Skip To Content Skip To Menu Skip To Footer
Coronavirus Update

For the latest FAQs, health and safety plans, links to the dashboard and more, visit the Campus Reopening page.

Campus Reopening Page.


Student Snapshot: Tao Xu ’21

Tau Xu,

“I chose Dickinson because this is truly a place of global culture and education, where every student has the space to accomplish great things. Dickinson’s liberal-arts education is realistic and hands-on, allowing us to apply our knowledge to solve real-world issues,” says Tao Xu ’21, a biochemistry & molecular biology and neuroscience double major with a chemistry minor who’s served high-level internships at two medical colleges. He’s also found time to work as a tour guide, serve in Student Senate and get involved with Chinese Students and Scholars and the Pre-health Society— all while serving as a volunteer at the UPMC Carlisle Hospital Emergency Room.

Hometown:

Yangzhou, China.

Majors

Biochemistry & molecular biology and neuroscience, with a chemistry minor.                         

Clubs and organizations:  

Student Senate, Liberty Cap tour guides, Chinese Students and Scholars Association (CSSA), Pre-Health Society, We Introduce Nations at Dickinson (WIND) and UPMC Carlisle Hospital Emergency Room volunteer.

Honors/scholarships/awards:

Forney P. George Scholarship for Humanistic Medicine, John Montgomery Scholarship & International Student Grant, Dean’s List and Sigma Alpha Pi.

Favorite book:

The Three-Body Problem by Cixin Liu.

Favorite movie:

Cloud Atlas.

The best thing about my Dickinson experience:

I’ve met a bunch of great friends and faculty members here who always encourage me. I also feel great contributing to the Dickinson community by representing students through Student Senate and by introducing the college’s history and achievements to prospective students and parents during tours.

On choosing a major:

Ever since high school, I’ve been fascinated by the seemingly infinite processes of moving from a single cell to an ecosystem and the delicate processes at each stage that make the life pyramid functional. So I chose a biochemistry and neuroscience double major to understand what life is and how life functions from a molecular to evolutionary perspective. And I can apply such knowledge in neuroscience to understand how cells work to make us think as humans. Combining the two majors also provides me with the ability to study complex modern health issues, such as cancer and Alzheimer’s disease.

As I kid, I wanted to be …

… an archaeologist.

On choosing Dickinson:

I chose Dickinson because this is truly a place of global culture and education, a place where every student has the space to accomplish great things. And Dickinson also offers a liberal-arts education that is more realistic and hands-on than other programs, allowing us to apply our knowledge to solve real-world issues.

Favorite Dining Hall food:

Steak & tofu rice noodle bowl.

About my internships:

So far, I have interned at the University of Alabama at Birmingham School of Medicine (UAB) and at the University of Massachusetts School of Medicine (UMass). At UAB, I researched acute lung injury in Ding’s Lab at Division of Pulmonary, Allergy and Critical Care Medicine and learned many graduate-level cellular biology research methods. And as a clinical assistant in UMass Psychotic Disorder Research Program, I gained clinical exposure in psychiatry, maintained programs’ social media and community/patient outreach, and also did some public health research. The two internships so far have provided me a good taste of a medical career from both laboratory and clinical perspectives.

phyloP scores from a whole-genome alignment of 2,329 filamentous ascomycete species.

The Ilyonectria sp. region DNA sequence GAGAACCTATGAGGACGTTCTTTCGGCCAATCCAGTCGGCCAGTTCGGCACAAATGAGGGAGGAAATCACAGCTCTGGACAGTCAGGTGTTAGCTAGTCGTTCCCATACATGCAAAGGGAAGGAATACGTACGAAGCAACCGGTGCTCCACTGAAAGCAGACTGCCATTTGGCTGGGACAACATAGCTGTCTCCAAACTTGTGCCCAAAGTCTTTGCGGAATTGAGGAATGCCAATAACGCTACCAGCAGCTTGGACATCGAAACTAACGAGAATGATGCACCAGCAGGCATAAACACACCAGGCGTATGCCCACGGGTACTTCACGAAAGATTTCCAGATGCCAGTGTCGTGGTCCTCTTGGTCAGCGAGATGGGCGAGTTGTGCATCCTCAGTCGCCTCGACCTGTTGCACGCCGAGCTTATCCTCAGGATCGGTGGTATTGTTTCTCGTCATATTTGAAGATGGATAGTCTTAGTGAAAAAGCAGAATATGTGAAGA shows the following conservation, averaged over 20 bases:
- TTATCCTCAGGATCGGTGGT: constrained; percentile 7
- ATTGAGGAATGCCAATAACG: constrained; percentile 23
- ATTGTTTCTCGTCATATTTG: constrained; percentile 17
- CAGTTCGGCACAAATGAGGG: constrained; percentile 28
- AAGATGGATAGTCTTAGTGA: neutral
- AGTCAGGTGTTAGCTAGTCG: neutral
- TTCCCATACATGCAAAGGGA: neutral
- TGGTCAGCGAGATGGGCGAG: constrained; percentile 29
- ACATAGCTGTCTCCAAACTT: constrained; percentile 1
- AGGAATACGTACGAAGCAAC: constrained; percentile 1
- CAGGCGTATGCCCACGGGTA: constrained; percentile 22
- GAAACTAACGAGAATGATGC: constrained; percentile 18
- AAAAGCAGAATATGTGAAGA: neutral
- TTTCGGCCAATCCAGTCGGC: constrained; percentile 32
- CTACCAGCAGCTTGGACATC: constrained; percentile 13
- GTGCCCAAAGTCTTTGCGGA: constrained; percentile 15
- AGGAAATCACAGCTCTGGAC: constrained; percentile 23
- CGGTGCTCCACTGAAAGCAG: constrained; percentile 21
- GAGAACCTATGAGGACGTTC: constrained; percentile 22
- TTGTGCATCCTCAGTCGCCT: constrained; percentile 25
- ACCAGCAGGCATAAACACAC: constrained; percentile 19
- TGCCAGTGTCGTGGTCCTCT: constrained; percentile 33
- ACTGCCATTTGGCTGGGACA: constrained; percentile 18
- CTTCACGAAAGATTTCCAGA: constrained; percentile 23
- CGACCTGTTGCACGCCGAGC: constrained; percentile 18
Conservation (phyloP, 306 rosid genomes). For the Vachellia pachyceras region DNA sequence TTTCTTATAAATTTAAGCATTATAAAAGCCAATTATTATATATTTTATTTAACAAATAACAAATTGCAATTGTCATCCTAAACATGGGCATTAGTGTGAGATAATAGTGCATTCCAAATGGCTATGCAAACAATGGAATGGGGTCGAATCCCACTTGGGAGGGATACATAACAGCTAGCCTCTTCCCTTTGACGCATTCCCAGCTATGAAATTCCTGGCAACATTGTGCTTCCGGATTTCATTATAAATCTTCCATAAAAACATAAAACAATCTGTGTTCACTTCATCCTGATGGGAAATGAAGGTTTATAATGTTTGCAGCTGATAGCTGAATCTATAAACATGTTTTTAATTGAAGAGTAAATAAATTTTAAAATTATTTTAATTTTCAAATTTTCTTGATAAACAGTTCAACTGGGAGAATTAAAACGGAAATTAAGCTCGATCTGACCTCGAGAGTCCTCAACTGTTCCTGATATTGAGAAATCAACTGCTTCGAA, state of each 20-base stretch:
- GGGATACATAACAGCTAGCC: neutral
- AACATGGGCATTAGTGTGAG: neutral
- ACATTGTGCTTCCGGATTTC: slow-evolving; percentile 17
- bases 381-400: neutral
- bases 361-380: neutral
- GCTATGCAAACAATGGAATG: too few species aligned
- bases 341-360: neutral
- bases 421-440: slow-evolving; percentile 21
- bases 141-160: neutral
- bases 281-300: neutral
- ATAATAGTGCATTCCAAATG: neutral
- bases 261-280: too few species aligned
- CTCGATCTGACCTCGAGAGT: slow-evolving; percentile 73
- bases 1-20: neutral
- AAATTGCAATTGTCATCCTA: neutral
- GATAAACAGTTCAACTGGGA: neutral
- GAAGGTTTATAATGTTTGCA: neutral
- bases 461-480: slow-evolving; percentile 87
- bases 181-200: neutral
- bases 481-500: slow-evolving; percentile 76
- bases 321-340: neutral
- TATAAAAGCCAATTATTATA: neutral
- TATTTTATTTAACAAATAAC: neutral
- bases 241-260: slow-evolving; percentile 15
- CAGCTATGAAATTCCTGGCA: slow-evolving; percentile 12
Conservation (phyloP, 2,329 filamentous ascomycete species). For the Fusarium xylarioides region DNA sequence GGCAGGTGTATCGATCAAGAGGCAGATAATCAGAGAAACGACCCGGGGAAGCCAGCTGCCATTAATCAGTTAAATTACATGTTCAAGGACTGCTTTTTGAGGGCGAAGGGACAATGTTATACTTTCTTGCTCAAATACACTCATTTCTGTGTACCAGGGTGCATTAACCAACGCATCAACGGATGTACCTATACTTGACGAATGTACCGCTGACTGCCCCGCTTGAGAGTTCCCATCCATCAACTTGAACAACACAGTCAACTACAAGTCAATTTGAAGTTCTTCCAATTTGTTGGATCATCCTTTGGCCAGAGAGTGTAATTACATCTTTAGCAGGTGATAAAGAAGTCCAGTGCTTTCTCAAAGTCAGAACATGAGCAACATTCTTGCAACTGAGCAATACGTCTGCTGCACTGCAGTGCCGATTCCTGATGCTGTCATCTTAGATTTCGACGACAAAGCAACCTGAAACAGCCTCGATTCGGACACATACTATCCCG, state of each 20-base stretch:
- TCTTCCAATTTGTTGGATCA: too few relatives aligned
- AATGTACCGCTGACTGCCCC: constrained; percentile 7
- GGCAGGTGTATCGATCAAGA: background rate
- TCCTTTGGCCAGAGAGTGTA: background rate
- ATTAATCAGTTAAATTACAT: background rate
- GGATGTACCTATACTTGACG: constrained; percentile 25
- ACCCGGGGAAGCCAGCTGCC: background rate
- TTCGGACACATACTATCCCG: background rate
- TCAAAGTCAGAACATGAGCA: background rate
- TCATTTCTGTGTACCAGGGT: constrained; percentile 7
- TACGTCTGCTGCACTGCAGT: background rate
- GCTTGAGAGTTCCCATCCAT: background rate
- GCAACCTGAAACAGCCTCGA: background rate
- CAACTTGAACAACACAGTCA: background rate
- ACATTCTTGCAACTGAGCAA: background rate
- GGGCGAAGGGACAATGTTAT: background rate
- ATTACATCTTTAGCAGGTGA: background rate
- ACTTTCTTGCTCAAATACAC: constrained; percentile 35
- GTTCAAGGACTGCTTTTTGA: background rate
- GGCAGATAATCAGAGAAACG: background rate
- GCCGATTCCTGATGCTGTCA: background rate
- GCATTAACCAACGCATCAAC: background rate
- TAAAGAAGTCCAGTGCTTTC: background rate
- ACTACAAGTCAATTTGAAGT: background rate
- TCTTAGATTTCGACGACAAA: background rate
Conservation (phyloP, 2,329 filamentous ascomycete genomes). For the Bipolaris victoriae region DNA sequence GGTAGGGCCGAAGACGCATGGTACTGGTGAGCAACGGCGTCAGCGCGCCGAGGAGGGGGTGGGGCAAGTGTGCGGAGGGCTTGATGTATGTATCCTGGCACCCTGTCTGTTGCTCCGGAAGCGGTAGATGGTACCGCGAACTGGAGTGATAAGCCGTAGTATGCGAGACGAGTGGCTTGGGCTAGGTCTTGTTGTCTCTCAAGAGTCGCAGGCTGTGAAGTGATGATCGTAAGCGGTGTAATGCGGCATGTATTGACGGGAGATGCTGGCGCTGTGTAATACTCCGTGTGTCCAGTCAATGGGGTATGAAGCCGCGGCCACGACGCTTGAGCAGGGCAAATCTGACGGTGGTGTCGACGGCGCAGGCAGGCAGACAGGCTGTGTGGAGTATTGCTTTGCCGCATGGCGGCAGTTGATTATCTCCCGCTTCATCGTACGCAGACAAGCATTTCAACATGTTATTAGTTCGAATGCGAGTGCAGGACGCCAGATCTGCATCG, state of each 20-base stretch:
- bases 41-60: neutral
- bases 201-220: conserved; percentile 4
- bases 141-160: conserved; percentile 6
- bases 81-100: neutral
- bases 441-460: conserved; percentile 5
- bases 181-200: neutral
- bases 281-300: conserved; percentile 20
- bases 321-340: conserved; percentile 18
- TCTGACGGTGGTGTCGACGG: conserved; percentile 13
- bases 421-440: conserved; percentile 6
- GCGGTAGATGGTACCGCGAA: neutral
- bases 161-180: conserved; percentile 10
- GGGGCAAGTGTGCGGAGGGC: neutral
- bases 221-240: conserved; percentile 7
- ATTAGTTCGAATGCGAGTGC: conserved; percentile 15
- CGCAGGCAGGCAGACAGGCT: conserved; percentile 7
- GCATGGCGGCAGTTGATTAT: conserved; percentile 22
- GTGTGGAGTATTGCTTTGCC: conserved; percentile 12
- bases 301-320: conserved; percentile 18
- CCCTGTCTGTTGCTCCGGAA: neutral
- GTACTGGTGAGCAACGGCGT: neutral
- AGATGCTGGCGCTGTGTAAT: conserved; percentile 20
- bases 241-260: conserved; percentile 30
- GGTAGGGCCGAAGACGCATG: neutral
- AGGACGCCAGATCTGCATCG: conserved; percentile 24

If I could have dinner with anyone, living or dead, it would be …

… Jack Ma, co-founder of Alibaba Group.

Post-Dickinson plans:

I intend to pursue Ph.D. or M.D. in medical/clinical science.

Most important thing I’ve learned so far:  

Always check labels and pipet volumes before you put that thing into a test tube. (That’s supposed to be a joke.)

About my research:

During my UAB internship, I helped investigate Neuronal Wiskott–Aldrich Syndrome protein (NWASP) regulation on endothelial permeability in acute lung injuries (ALI). I successfully demonstrated that NWASP’s knockdown effectively reduced endothelial permeability in cells together with Professor Qiang Ding’s team. The greater research project provides important biological foundation for further translational studies on clinically reducing edema formation, which is a critical lethal stage during ALI. Through this research experience, I developed valuable laboratory skills and experience and a better understanding of laboratory research in the medical field.

Also as a clinical research intern at UMass, I laid groundwork for the program’s public health review on the current situation of community-based mental health services in China. Through this research, I learned foundational knowledge about community healthcare in psychiatry as well as some epidemiology and public-health knowledge. I also did student-faculty research in the Dickinson biology department on mevalonate kinase deficiency (MKD) in autoinflammatory diseases during the summer of my junior year. This project aims to characterize the release of cellular vesicles during MKD in a model of the autoinflammatory disease, and results will contribute to our understanding of the basic biology behind autoinflammation’s relation with cholesterol pathway products. The project will last until the end of my senior year, and I aim to complete it as my senior honor thesis for my biochemistry major.

Advice for Other International Students:

Read more Student Snapshots.

TAKE THE NEXT STEPS

Published January 27, 2021